Weekly Security Roundup #60: Strong Year Start for Cyber Attackers
Make cyber security your priority this year (and any year for that matter)
There is no winter break when it comes to security news. While people around the globe were celebrating New Year’s Eve, cyber criminals were knee deep in managing their attacks. So we had plenty of stories to choose from for our weekly security roundup!
At the beginning of this week we published a brand new security alert. It concerns an increase in exploit kit activity for Neutrino, Rig and Angler. Our security team observed that the new campaign comes with fresh tricks and vulnerabilities. But you can read more about these matters in the dedicated article.
To help you be prepared against security nightmares that come true, we also published two comprehensive security guides.
In the first one we covered the basics of detecting and preventing phishing: what it is, how to detect it and what to do in case you got caught in the phishing net.
Our second security guide is about data breaches and what you should do in case your account is hacked. Not an implausible scenario, right? We covered all the steps that you need to take in case this happens to you.
And now, the 10 most important security stories that you shouldn’t miss:
Security articles of the week
Sometime between Christmas and New Year’s Eve, an independent security researcher uncovered the records of almost 200 million U.S. voters. A misconfigured database left exposed essential information, such as names, postal and email addresses, birth dates, phone numbers, party affiliations, voting history since 2.000, and many others.
While this type of data is generally considered to be public information, it also has a massive potential to be used for malicious purposes.
Up to 320.000 Time Warner Cable customers were affected in this new data breach. The cause is yet unknown, but it led to the leak of email addresses and passwords. Representatives of the cable company warn their customers to urgently reset passwords and take precautions.
If you’re among them, then our latest security guide is for you – we covered in it all the steps that you need to take when your account was part of a data breach.
This week, the Dutch Ministry of Security and Justice released a statement that advocates for strong encryption, citizens’ privacy and confidential communication. In a letter addressed to the Dutch House of Representatives, the Ministry stands firm against backdoors or any kind of legislation that would grant them access to their citizens’ data.
“The government recognizes the importance of strong encryption for internet security, to support the protection of the privacy of citizens, for confidential communication of government and enterprises, and for the Dutch economy. Therefore, the government believes that it is not desirable at this time to take restrictive regulatory measures in respect of the development, availability and use of encryption within the Netherlands.”
Houses from an Ukrainian region were left without electricity on December 23rd, because of malware that disconnected the power stations. This was not an isolated incident, as other electric distribution companies in Ukraine were targeted in the same time. The attackers used the BlackEnergy malware family to infect the operators and cause the blackout.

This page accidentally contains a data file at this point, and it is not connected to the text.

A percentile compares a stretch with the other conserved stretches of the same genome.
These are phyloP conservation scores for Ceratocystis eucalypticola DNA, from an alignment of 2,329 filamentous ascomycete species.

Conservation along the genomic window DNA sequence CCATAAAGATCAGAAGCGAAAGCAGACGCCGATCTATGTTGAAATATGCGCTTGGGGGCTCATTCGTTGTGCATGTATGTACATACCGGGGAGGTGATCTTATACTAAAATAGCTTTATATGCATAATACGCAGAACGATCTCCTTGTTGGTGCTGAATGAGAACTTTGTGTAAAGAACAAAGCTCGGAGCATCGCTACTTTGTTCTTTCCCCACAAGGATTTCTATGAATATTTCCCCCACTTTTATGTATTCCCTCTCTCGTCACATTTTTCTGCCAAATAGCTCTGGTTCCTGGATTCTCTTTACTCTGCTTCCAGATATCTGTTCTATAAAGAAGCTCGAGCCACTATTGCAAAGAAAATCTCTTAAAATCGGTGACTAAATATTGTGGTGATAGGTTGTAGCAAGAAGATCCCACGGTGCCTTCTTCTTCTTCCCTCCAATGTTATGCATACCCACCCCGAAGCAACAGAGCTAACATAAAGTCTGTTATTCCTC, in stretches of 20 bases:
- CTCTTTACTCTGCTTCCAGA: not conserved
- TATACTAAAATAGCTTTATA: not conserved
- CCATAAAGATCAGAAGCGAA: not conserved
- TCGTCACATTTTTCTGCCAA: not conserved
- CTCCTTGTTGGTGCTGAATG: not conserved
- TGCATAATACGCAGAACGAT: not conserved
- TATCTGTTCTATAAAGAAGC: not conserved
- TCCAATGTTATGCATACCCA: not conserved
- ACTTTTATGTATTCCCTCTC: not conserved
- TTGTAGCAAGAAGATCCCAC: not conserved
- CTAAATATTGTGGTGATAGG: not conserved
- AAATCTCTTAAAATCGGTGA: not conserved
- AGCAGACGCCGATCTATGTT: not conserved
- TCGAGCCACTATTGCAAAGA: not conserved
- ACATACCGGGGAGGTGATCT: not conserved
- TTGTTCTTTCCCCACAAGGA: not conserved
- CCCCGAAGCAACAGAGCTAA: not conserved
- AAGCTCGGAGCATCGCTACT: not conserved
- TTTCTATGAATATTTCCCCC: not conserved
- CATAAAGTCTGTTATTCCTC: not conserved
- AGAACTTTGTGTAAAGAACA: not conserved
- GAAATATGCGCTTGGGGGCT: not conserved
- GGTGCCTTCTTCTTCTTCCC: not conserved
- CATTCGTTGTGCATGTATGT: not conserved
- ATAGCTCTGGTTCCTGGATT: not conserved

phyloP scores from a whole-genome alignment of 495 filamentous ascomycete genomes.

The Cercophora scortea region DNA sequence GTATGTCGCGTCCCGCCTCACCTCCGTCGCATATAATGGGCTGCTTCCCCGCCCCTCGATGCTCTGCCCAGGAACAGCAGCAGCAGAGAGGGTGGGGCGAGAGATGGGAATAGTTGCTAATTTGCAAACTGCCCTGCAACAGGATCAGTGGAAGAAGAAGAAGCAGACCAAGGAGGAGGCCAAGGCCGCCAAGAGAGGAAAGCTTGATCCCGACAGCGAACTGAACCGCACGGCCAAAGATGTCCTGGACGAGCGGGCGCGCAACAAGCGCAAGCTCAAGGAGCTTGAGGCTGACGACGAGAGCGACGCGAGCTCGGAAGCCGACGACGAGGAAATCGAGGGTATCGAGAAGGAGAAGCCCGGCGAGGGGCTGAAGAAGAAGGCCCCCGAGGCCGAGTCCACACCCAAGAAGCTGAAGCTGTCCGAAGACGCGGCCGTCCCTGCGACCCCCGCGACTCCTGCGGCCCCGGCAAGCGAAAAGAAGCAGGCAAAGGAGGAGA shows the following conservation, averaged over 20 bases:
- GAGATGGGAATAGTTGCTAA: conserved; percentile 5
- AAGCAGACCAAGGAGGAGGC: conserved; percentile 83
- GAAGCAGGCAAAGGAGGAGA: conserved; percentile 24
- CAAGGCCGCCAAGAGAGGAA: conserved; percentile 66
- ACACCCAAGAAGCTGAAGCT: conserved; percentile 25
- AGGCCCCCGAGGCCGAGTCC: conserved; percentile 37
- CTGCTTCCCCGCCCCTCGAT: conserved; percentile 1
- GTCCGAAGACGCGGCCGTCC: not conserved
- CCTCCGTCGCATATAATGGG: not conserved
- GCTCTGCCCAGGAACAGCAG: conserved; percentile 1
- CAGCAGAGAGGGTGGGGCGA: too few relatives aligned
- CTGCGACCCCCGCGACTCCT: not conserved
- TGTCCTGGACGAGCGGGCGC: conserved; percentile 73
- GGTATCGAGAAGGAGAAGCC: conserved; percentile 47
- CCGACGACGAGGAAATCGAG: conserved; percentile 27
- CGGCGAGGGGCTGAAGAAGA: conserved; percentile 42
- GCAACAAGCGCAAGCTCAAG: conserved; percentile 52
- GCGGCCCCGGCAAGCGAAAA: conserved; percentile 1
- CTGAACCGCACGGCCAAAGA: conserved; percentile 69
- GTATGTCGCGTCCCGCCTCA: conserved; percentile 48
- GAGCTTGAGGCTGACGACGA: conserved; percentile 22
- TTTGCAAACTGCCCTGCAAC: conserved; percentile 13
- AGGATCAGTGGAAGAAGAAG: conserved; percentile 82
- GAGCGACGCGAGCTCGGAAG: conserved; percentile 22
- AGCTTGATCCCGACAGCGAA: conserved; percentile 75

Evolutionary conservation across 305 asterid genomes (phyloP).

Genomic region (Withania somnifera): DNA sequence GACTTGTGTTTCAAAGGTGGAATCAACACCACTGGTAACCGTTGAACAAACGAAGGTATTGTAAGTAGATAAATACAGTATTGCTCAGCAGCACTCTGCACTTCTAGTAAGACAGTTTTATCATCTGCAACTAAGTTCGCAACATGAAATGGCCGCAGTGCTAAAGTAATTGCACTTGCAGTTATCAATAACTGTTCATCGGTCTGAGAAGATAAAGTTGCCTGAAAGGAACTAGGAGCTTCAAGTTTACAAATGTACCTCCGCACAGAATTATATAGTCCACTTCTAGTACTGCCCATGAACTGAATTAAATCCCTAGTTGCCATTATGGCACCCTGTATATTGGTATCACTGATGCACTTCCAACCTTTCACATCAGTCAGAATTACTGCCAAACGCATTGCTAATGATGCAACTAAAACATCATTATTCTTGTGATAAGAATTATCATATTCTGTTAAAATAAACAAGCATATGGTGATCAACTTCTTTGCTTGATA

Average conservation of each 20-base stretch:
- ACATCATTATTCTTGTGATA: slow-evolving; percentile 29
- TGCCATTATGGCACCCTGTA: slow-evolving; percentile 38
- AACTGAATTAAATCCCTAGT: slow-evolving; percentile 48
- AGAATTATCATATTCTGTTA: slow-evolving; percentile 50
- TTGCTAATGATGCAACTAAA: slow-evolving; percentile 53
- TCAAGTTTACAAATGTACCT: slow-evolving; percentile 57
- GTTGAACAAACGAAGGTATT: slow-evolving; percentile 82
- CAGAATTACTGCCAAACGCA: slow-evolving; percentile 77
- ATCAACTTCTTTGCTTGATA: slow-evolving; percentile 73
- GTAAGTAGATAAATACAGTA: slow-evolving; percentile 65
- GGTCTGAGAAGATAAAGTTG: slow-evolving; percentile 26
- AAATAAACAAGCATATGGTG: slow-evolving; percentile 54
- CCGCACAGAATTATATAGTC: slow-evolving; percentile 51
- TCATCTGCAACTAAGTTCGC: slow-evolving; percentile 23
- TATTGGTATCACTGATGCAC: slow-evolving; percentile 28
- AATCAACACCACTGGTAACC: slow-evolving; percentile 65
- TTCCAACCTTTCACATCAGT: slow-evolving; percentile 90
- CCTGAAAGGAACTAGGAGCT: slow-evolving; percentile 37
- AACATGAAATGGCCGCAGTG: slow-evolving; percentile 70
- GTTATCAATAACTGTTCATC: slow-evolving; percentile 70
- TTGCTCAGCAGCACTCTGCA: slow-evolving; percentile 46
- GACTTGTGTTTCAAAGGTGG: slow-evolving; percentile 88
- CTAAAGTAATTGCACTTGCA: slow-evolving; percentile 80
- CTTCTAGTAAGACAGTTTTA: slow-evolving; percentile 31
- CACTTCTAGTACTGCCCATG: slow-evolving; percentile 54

“Destructive malware is not a new phenomenon. While even some of the earliest viruses used to have destructive functionality intended mostly as a prank, today’s cybercriminals use such components for a number of reasons, ranging from sabotage, or hacktivism, to covering their tracks after a successful cyber-espionage attack.”
So you think trains are the safest way to travel? Three Russian industrial control specialists exposed core flaws in rail networks, that leave trains vulnerable to hijacking and derailment.
The Hacker News wrote an article on how cyber criminals are using Let’s Encrypt, the service that allows anyone to obtain free SSL/TLS certificates.
Because of a poor check on domains, the free SSL certs are now used not only by legitimate website owners, but also cyber criminals for spreading malware.
A security researcher exposed flaws in Comcast’s Xfinity Home Security system that causes to falsely report that windows and doors are closed and secured.
This is probably just a small fraction of what we’re about to witness in the upcoming years: how easy it is for thieves to exploit the vulnerabilities in smart home systems and break in.
Comodo Labs team unveiled a phishing campaign, aimed at WhatsApp users. By sending fake emails with creative subject lines, they trick the receivers and infect them with malware.
Examples of those subject lines:
The random set of characters at the end of the subject line is probably used to identify the recipient.
For more information on how to protect yourself against phishing, don’t forget to check out our security guide.
Last week, on New Year’s Eve, BBC was hit with what was probably the largest DDoS attack in history. The New World Hacking group said that the attack on BBC was “only a test” and that they “didn’t exactly plan to take it down for multiple hours”. They also declared that their main focus was to take down ISIS-affiliated websites.
In the same day, they also hit Donald Trump‘s campaign website.
Have you ever wondered what reasons might someone have to create fake profiles and impersonate someone else? Olga Polishchuk, Senior Manager of Investigations at Cyveillance, explains in this article some of the plausible motivations and threats.
Never a dull week, right?
As these cyber attacks become a day-to-day norm, we expect people to take security matters more seriously.
Stay informed and adopt all the necessary precautions for your safety.